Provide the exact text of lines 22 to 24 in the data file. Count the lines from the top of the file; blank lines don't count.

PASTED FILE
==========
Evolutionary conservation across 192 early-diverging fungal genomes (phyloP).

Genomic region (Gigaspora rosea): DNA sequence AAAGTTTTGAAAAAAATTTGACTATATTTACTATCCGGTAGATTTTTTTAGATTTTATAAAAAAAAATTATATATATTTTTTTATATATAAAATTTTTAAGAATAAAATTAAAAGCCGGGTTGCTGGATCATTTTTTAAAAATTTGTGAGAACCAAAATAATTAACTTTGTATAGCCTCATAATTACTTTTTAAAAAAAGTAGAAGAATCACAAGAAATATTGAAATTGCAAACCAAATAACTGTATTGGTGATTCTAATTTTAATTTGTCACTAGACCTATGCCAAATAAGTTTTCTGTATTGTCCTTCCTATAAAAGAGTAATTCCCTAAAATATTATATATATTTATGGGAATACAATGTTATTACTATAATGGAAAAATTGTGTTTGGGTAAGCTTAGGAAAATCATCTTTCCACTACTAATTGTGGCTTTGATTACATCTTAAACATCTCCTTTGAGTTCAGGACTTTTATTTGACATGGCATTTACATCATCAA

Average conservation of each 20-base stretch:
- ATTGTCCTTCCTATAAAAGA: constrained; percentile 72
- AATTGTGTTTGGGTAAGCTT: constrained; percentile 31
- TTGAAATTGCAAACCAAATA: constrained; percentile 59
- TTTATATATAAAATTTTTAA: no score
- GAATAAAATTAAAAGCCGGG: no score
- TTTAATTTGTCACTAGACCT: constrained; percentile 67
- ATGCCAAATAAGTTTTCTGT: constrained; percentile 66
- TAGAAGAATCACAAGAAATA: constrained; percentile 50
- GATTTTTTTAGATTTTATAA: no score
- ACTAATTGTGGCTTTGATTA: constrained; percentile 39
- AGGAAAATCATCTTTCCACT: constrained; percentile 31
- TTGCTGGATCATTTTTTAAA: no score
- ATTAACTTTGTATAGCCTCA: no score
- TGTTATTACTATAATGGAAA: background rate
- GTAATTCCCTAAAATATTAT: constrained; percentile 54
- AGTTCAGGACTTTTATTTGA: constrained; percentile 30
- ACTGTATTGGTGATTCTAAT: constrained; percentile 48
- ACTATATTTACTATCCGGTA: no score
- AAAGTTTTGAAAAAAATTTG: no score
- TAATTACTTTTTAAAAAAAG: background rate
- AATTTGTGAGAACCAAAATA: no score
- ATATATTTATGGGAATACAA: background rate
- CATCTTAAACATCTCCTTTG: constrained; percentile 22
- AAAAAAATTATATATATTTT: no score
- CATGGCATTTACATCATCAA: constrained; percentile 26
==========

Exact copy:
- AAAGTTTTGAAAAAAATTTG: no score
- TAATTACTTTTTAAAAAAAG: background rate
- AATTTGTGAGAACCAAAATA: no score